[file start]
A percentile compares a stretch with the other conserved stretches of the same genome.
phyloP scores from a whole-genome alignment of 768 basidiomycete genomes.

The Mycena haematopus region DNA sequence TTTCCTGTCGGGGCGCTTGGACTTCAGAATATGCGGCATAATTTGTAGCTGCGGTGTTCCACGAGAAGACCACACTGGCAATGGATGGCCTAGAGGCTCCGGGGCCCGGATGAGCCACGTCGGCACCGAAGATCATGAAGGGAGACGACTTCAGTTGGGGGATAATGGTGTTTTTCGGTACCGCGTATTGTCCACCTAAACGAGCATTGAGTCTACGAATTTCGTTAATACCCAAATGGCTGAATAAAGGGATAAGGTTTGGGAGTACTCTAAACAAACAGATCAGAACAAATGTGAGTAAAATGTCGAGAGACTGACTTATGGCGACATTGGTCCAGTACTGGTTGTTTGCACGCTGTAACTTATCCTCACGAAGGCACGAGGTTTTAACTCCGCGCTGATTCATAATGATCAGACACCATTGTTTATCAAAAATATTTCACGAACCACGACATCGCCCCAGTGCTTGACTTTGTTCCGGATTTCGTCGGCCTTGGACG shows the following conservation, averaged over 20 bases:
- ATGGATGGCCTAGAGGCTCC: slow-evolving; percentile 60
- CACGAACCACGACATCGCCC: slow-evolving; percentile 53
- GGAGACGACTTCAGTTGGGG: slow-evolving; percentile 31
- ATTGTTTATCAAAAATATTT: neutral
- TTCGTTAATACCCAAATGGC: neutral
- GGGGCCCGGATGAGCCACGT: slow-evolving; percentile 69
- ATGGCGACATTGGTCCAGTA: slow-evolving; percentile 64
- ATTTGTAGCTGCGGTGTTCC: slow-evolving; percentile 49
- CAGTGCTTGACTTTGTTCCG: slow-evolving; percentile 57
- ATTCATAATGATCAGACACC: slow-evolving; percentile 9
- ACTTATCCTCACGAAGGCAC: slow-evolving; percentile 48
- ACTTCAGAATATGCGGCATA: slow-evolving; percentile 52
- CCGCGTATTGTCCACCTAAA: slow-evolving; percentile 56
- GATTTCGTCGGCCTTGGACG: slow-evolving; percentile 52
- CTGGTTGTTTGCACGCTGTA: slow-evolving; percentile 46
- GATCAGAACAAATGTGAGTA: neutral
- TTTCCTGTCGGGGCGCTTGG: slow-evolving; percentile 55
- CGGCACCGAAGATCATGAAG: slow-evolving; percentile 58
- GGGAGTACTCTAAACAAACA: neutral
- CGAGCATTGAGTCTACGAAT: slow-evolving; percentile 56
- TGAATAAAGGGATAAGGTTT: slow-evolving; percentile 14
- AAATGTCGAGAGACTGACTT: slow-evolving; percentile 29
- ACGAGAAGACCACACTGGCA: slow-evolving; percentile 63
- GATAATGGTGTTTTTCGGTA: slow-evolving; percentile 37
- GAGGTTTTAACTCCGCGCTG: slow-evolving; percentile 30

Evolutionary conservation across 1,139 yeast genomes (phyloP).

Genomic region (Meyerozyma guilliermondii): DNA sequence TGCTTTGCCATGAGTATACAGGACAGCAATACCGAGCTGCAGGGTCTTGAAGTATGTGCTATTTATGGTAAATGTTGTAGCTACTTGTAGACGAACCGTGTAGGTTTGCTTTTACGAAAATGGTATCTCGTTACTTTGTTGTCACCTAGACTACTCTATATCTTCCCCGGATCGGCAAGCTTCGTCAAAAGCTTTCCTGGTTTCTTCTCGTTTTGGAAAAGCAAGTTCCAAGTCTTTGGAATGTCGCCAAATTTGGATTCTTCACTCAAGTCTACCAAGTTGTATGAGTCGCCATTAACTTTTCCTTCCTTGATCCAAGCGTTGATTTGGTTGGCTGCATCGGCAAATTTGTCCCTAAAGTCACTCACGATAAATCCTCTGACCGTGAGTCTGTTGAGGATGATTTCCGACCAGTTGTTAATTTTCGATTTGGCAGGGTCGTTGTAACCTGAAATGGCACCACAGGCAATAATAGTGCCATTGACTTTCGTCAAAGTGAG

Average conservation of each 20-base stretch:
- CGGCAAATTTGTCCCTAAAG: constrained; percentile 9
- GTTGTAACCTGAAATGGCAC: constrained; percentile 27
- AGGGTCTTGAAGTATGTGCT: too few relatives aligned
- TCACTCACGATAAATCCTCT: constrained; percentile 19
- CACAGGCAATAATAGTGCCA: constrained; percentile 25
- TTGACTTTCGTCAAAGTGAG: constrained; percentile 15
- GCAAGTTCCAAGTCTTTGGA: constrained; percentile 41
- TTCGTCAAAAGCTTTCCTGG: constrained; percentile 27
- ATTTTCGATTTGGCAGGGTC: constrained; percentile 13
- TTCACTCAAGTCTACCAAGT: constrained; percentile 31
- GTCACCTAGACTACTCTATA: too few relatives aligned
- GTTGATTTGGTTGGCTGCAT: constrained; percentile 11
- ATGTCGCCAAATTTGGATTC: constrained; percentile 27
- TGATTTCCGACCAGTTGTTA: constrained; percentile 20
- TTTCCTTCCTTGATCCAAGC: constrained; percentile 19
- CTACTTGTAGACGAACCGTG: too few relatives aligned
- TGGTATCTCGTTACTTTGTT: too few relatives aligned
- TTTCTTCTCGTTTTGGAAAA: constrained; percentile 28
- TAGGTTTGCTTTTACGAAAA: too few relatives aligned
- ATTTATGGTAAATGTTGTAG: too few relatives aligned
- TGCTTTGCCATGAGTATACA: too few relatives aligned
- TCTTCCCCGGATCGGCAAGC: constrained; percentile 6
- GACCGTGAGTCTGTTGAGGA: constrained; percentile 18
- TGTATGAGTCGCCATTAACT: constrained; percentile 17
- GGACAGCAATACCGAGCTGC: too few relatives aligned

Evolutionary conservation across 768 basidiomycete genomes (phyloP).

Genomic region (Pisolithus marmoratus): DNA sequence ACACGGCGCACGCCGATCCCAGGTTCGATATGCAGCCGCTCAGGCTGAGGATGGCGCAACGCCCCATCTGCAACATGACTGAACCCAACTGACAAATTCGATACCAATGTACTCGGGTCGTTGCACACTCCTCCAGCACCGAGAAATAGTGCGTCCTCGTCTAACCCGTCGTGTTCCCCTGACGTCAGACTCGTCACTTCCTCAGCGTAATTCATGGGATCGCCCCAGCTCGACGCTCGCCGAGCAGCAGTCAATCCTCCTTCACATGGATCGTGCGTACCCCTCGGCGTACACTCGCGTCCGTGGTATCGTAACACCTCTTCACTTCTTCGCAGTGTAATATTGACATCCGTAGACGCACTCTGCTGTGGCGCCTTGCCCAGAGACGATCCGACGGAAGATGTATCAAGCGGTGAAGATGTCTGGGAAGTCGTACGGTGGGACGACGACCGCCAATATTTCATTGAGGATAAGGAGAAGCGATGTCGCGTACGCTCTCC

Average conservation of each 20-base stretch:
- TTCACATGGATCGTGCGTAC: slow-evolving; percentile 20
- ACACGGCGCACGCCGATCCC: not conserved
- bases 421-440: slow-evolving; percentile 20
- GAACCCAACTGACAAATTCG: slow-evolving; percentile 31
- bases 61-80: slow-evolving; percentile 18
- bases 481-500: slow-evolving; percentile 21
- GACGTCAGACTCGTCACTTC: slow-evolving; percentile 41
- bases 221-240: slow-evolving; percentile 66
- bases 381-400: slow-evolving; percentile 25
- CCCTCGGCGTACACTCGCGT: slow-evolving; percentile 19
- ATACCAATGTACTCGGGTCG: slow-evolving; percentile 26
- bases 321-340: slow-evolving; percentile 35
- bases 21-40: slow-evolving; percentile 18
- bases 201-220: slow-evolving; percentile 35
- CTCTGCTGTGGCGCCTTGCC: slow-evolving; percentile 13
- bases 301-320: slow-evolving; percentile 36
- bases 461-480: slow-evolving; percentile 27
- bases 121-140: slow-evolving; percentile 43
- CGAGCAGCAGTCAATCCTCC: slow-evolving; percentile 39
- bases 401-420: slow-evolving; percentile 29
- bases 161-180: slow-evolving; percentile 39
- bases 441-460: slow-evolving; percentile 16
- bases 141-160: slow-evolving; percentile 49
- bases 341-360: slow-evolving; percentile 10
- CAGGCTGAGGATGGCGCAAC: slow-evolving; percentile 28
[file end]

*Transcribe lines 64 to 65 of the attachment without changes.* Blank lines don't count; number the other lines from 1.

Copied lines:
- bases 61-80: slow-evolving; percentile 18
- bases 481-500: slow-evolving; percentile 21